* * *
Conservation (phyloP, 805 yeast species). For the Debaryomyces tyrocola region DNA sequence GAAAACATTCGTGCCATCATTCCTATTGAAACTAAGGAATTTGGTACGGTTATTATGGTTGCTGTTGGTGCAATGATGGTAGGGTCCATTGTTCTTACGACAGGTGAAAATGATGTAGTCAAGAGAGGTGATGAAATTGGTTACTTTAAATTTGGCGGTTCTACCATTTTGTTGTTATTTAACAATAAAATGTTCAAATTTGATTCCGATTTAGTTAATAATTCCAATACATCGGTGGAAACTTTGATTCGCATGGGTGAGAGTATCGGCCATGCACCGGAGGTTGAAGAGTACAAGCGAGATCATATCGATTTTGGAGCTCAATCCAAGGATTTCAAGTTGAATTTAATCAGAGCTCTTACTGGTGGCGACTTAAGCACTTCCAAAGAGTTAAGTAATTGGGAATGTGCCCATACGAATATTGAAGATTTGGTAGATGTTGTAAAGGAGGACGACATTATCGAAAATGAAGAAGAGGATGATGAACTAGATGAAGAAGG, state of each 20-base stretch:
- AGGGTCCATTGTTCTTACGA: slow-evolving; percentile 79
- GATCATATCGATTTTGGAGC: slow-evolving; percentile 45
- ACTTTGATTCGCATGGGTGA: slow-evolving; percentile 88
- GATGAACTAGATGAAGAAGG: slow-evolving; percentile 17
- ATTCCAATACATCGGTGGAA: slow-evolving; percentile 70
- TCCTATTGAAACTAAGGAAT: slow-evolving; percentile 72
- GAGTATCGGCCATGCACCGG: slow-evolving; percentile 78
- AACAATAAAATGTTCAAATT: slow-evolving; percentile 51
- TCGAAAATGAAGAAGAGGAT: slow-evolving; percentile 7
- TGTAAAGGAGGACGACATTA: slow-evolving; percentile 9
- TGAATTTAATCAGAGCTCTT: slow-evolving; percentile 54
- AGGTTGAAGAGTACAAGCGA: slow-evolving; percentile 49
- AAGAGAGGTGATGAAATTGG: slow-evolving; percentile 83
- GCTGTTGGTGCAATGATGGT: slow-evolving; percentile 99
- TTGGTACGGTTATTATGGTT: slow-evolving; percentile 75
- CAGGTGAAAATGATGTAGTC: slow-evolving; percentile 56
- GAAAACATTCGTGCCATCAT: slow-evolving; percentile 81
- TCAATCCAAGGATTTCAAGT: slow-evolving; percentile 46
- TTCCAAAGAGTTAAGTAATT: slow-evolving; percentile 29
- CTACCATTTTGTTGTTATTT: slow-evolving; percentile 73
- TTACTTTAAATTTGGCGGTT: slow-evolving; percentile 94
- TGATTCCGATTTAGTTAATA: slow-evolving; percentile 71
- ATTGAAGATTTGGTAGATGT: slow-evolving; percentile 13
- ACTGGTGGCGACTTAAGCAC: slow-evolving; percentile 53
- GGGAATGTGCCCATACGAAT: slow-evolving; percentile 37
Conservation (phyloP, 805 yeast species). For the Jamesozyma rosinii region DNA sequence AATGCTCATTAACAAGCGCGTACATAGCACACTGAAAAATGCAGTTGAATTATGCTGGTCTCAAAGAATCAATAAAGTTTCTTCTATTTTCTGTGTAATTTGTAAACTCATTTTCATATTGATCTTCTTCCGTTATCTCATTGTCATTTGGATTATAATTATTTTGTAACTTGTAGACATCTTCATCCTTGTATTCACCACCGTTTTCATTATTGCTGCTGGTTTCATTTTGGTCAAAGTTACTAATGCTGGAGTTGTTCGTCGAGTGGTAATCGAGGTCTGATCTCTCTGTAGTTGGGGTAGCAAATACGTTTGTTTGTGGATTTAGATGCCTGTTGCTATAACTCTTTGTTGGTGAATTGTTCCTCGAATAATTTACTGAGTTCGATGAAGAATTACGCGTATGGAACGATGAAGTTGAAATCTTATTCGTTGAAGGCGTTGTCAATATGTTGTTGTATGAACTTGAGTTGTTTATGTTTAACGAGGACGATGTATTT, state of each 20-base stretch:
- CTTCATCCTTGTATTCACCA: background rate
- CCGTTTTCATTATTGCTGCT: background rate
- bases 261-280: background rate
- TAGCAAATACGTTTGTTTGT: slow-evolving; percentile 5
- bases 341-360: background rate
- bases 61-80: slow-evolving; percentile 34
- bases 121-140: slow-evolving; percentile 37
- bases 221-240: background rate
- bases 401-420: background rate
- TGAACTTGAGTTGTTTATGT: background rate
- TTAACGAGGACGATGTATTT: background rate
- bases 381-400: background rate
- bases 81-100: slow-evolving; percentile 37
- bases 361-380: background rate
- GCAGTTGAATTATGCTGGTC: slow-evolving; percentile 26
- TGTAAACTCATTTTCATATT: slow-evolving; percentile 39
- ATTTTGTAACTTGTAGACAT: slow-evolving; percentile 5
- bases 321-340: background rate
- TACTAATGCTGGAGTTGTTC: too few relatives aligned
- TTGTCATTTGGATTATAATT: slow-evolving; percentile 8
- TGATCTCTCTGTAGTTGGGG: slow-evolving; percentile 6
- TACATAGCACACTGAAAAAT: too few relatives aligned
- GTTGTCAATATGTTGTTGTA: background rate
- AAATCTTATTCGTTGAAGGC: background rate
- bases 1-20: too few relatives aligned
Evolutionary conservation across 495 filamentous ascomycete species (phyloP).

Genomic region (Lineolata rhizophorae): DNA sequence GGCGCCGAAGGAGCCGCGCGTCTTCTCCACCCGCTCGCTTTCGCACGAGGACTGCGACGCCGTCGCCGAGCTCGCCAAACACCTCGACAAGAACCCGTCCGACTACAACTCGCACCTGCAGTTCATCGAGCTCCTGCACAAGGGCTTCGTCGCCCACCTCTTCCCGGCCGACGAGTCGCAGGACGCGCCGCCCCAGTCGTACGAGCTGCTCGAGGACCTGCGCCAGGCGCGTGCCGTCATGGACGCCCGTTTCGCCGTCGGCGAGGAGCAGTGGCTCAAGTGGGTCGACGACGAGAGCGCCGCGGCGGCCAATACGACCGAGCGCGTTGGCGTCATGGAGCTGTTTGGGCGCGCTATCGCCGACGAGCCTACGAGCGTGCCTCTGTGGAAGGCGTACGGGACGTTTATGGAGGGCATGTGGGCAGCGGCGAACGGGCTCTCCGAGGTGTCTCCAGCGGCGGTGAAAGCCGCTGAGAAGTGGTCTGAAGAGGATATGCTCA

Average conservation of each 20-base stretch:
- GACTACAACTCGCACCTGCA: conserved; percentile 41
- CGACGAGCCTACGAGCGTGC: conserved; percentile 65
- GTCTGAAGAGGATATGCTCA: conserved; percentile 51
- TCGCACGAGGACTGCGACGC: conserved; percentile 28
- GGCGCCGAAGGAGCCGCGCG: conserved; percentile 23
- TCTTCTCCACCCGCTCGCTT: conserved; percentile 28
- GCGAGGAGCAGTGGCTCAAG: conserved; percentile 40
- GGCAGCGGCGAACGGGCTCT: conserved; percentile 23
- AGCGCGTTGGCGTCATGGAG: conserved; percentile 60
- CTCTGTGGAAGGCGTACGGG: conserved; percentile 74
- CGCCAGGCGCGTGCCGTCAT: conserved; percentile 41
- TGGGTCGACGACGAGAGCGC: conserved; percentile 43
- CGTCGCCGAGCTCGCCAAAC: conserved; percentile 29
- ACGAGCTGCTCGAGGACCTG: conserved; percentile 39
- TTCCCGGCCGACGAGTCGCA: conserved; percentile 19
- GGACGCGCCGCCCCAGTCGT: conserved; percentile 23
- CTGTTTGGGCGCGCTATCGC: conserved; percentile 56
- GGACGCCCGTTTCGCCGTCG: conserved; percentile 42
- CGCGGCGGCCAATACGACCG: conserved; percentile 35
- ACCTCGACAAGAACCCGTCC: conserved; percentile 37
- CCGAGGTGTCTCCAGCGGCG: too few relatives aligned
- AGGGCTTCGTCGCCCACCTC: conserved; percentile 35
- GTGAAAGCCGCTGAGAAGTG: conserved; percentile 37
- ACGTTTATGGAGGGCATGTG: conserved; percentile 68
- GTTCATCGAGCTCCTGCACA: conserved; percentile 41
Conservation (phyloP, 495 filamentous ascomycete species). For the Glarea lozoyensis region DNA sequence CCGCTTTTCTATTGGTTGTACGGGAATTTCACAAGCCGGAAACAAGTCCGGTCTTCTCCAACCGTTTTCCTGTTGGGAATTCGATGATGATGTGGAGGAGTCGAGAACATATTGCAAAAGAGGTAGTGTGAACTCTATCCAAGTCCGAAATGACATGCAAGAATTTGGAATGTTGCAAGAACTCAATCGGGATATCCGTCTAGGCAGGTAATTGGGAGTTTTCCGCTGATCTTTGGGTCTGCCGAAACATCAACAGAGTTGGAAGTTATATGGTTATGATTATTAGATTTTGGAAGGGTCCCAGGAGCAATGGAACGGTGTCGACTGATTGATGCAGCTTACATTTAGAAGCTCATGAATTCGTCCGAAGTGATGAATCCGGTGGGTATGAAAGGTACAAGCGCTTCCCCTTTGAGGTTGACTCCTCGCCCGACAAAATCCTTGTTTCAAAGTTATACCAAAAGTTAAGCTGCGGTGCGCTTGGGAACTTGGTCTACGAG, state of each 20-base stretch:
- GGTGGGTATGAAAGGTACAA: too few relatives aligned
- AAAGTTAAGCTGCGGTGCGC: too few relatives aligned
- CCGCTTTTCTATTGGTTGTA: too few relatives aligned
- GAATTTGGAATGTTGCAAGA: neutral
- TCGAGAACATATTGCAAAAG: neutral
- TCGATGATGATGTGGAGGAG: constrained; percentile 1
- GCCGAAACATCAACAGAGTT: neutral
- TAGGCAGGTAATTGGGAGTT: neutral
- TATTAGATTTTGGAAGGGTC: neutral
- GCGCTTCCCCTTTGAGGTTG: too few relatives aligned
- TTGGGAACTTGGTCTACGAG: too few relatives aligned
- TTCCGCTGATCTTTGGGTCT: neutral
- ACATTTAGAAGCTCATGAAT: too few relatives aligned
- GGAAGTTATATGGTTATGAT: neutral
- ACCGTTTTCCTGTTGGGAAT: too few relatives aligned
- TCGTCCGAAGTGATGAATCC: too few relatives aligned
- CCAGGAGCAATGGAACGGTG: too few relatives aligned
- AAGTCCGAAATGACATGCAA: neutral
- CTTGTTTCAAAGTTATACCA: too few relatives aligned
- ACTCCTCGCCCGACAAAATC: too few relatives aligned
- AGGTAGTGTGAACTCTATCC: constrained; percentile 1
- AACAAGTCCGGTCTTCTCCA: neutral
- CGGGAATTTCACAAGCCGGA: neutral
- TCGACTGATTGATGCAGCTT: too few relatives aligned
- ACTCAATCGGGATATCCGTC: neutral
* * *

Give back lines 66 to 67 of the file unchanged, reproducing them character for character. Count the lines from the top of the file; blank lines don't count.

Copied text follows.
- CGCCAGGCGCGTGCCGTCAT: conserved; percentile 41
- TGGGTCGACGACGAGAGCGC: conserved; percentile 43